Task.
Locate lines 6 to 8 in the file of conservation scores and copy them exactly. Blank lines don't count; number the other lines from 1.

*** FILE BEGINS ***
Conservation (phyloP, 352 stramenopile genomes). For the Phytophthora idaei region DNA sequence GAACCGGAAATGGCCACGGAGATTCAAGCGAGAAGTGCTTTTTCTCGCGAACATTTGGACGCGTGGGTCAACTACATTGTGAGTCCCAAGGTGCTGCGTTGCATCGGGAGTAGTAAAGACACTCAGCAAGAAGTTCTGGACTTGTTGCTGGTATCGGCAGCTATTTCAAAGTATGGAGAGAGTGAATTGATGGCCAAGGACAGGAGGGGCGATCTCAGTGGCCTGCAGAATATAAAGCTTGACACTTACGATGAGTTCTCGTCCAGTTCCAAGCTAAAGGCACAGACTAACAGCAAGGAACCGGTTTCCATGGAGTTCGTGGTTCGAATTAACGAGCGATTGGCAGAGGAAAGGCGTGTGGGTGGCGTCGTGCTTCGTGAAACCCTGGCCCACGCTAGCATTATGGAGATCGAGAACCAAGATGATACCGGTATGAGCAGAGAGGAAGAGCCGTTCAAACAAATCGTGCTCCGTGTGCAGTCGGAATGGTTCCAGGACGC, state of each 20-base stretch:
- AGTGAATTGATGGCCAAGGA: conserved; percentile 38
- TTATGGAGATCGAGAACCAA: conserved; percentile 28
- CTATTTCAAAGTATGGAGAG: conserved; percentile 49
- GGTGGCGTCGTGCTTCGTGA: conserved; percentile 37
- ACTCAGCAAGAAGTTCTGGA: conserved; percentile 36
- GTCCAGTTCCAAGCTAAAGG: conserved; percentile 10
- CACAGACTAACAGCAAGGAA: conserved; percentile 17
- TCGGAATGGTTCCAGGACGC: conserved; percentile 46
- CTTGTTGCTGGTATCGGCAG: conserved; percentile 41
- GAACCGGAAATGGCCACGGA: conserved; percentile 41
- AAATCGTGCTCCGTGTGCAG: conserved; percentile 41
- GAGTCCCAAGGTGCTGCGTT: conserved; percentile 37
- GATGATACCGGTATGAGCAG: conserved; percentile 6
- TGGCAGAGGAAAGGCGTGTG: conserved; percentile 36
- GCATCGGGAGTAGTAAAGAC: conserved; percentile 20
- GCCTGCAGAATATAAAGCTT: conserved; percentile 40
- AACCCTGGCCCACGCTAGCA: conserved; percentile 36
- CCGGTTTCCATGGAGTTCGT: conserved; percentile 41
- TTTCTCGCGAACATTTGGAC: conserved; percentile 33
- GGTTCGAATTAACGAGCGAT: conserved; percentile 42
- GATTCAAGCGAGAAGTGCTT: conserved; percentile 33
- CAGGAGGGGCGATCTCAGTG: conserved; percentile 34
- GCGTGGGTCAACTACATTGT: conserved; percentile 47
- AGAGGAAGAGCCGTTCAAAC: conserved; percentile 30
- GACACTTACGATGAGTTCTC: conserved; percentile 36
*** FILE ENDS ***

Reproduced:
- ACTCAGCAAGAAGTTCTGGA: conserved; percentile 36
- GTCCAGTTCCAAGCTAAAGG: conserved; percentile 10
- CACAGACTAACAGCAAGGAA: conserved; percentile 17